Today I want to talk about an intimate, yet very common, human body part – the penis — which really means, let’s talk about circumcision.
A true story from the mother of a high school age boy
When my son was in middle school he decided he wanted to go to a Jewish summer camp with three of his close friends. My son is extremely private and was worried about showering and dressing in a strange place that might not offer his preferred level of privacy. My husband and I talked to him about other camp experiences we’d had as a family. For example, there is a public bathhouse at Yosemite, but each shower has a tiny, private room where you put your dry clothes. Reassured, off he went.
When he returned two weeks later and descended the bus with a suntanned face and a big smile, we were eager to hear about his experience at camp. From the back seat he described adventures, counselors, hikes, rivers and more. Finally I asked him, “how did the showering work out?”
“Mom,” he replied soberly, “it was one big open room with shower heads all around. I walked into a room full of penises.”
My husband isn’t Jewish but he is circumcised so we never even discussed circumcision, we just did it. What popped into my head was, what would it have been like for an uncircumcised Jewish boy to walk into a ‘room full of penises’ and to look different from all the other boys?
The question of circumcision
The reasons a parent chooses NOT to circumcise can range from a fear of it causing physical or mental pain (no medical studies have born this theory out), to a disinterest in Jewish tradition, to the desire to have a boy look like his uncircumcised father.
The decision TO circumcise often comes from a primal place for Jews. It is the mark of the covenant, proof that the parents have committed their child to being a Jew. This practice is said to be the oldest continuously observed religious ritual in civilization. Secondarily, all medical studies have shown tremendous health benefits, so much so that many countries have adopted the practice to save lives.
When considering whether or not to circumcise a boy that will be raised Jewish, it is important to think about how your choice will impact the boy’s life and how you will live with which ever choice you make.
It is normative to be circumcised as a male Jew. An uncircumcised boy will look different in a Jewish locker room. An uncircumcised male will be considered not able to approach the Torah in traditional Jewish settings. For the boy in this situation, he doesn’t have to drop his pants for anyone, but he will know in his own head that he is not circumcised. So it is important that you discuss your reasoning with your son. Begin when he starts noticing his penis. Be casual. If his father is uncircumcised you can say, “You’re like Daddy” or “We wanted you to look like Daddy.” If you didn’t circumcise for personal moral reasons or for fear of inflicting pain, use I statements. Chances are he will know other boys, perhaps family members, who will be circumcised and you don’t want him to start worrying about them. “Your mom and I didn’t want to do anything that we thought could hurt you so we didn’t have you circumcised.” “We don’t believe in doing anything to a baby. We think a baby is perfect as he is. So we decided not to circumcise you.” (This explanation works even if Dad is circumcised.)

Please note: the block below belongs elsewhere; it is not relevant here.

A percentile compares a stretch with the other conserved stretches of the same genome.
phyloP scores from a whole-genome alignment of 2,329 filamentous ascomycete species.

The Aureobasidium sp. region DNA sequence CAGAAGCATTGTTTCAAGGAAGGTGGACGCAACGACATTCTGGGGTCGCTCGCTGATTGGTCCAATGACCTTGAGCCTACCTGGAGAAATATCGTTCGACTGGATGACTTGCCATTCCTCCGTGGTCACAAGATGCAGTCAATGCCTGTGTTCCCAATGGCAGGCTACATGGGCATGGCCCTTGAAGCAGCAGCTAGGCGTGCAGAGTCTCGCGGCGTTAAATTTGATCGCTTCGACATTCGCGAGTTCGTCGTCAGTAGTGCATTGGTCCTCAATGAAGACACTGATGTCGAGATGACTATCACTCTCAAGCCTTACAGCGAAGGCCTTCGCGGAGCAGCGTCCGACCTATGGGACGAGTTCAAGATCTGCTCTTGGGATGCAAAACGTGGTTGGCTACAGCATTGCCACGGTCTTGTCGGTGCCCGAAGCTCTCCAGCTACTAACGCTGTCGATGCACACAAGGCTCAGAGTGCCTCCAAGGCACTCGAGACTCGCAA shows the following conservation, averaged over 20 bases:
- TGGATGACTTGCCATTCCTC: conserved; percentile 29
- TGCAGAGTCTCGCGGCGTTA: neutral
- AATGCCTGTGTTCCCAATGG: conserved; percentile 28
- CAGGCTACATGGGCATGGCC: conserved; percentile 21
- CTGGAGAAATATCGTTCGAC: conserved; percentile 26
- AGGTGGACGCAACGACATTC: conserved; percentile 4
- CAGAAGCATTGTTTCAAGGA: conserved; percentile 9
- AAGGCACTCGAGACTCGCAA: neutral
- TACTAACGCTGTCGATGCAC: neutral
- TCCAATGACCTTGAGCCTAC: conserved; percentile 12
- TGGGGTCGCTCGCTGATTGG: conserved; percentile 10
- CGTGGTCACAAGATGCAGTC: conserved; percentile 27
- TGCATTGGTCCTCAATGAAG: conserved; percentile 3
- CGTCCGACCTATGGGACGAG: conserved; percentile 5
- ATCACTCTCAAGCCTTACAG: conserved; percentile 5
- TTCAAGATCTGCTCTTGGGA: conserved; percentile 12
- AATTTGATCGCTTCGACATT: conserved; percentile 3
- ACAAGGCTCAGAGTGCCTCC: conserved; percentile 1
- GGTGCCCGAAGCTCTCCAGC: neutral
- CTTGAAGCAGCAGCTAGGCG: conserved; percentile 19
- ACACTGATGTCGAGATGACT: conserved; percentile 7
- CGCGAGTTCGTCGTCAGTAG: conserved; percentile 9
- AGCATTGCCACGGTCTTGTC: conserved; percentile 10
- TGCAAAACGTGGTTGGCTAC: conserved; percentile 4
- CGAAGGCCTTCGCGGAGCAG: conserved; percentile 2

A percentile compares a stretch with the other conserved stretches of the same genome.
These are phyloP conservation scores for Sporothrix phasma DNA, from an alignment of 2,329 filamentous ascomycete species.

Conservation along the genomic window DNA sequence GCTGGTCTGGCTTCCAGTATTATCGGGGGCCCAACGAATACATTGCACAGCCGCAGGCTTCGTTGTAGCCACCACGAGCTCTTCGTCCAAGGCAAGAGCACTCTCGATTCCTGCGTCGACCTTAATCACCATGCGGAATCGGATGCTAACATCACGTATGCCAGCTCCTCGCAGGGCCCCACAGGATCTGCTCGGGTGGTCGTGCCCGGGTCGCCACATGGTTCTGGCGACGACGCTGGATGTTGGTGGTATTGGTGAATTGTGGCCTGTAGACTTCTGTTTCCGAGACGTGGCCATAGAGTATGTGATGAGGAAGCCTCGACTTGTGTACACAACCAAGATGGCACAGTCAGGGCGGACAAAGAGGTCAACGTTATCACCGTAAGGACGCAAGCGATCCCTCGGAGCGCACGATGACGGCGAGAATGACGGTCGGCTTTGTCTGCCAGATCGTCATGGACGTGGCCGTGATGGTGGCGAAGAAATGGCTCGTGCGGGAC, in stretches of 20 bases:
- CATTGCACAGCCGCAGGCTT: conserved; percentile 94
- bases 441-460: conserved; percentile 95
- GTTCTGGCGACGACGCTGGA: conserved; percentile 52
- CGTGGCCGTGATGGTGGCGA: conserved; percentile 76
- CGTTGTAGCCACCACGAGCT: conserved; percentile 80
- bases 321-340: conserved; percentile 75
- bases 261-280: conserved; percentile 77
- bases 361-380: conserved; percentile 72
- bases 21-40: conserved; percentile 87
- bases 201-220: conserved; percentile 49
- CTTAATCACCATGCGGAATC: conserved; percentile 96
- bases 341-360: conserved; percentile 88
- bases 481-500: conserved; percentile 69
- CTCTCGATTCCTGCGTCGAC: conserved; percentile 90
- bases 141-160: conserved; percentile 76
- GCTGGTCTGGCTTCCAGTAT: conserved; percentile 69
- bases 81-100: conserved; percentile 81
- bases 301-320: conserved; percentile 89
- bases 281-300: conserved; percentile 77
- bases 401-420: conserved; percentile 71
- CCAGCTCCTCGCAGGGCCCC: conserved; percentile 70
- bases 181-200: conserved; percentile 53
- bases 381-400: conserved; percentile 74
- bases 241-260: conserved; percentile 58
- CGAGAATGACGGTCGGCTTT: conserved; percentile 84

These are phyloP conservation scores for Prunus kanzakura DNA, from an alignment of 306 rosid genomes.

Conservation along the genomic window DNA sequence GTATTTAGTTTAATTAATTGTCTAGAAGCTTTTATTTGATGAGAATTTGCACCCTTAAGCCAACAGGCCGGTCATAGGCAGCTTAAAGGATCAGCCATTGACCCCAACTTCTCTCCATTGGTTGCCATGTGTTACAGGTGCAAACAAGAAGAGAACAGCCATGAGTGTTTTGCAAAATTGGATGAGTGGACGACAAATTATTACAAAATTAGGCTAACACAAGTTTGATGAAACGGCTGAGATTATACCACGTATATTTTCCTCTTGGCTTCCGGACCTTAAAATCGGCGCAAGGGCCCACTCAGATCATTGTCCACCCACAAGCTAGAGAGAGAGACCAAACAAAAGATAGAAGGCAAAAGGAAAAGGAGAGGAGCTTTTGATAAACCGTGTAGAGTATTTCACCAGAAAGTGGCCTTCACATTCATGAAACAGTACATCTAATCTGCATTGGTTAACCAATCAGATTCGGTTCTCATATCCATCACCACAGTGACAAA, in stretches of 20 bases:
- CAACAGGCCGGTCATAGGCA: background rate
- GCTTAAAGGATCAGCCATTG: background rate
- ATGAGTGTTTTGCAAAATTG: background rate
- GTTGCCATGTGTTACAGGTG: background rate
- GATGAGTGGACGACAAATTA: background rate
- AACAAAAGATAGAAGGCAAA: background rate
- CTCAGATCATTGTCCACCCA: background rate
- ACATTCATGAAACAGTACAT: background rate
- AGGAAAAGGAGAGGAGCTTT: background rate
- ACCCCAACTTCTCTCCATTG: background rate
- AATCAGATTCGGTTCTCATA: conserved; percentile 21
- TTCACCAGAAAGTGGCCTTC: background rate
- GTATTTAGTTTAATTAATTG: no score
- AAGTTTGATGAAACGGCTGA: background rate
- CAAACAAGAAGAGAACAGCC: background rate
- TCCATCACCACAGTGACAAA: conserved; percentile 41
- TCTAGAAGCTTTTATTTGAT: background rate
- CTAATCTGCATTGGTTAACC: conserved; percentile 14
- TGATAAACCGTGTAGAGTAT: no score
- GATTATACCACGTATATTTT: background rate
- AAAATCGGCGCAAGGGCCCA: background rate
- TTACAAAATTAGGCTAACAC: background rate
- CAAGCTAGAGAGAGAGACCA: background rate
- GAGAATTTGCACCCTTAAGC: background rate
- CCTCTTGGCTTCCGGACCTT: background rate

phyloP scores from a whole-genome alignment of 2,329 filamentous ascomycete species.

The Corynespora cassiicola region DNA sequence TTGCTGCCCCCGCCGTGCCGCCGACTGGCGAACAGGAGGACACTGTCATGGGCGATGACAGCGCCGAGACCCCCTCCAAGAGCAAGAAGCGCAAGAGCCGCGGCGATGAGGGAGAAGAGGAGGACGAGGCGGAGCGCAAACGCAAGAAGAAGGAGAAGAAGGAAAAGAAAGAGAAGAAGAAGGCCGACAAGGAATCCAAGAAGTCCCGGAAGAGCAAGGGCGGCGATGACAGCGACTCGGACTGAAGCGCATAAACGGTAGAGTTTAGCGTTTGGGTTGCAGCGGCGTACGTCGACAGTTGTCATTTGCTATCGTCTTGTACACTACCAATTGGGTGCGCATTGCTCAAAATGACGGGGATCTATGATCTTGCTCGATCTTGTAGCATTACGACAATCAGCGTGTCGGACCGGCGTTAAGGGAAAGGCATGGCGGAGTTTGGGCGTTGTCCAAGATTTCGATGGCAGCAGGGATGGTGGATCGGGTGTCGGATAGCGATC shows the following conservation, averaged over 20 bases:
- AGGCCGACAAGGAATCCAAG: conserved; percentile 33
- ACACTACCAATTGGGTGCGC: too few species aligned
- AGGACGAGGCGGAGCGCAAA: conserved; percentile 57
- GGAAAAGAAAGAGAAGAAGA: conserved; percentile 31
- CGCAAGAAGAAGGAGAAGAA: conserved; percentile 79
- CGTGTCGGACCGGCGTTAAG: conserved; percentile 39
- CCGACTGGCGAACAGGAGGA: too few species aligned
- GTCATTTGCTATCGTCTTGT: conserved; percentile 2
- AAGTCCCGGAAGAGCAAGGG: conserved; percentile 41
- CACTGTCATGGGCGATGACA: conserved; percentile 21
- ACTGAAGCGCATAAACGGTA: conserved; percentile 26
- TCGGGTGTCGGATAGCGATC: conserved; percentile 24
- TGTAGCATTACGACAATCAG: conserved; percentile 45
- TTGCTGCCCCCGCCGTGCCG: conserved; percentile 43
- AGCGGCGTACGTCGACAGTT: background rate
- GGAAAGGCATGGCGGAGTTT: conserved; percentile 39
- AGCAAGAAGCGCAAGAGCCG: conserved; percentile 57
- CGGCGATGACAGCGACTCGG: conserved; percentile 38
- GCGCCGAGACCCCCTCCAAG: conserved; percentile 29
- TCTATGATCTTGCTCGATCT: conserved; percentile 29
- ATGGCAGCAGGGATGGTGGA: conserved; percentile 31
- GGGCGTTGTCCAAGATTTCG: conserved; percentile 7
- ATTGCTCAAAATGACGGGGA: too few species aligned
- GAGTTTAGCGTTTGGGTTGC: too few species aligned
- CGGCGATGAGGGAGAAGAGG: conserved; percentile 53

Halachically, the responsibility to circumcise belongs to the parents; however the boy is responsible in adulthood to become circumcised if his parents didn’t. Some young men decide to go get them selves circumcised. If your son makes this decision, be supportive. Think of it like a tattoo or a piecing. “It isn’t want we wanted to be responsible for doing, but if you want to do it, then we support you.”
If you are raising your son as a Jew, don’t be dismissive of Jewish law. You can state that, while much of Jewish law holds beauty and meaning for you, this particular act does not.
Interfaith couples have an additional aspect to address. What does NOT circumcising your son mean in regard to his being a Jew? What does it mean to the non-Jewish parent?
A liberal rabbi told me that she had initially been happy to performed non-circumcision welcoming ceremonies for boys of interfaith parents. However, she found that in multiple cases conflict arose around raising these boys as Jews. A number of non-Jewish parents told her, “When my spouse decided to forego circumcision for our son I knew he/she wasn’t really serious about raising him Jewish.” The rabbi noted that in these cases it was the non-Jewish person who saw circumcision as the symbol of Jewish identity. That said, it is important that Jewish parents in interfaith relationships who choose not to circumcise be very clear about what they do mean by “raising our son as a Jew.” Does that mean joining a synagogue? Sending the boy to Hebrew school? Will he be expected to have a bar mitzvah? How will your home support his identity – will you go to synagogue with him? Will you observe Shabbat? Which Jewish and non-Jewish holidays will you practice?
Have a detailed and frank discussion with your partner. Make an appointment to talk to a rabbi. Be sure you BOTH have all the information you need in moving forward together. If you want non-clergy help, give me a call.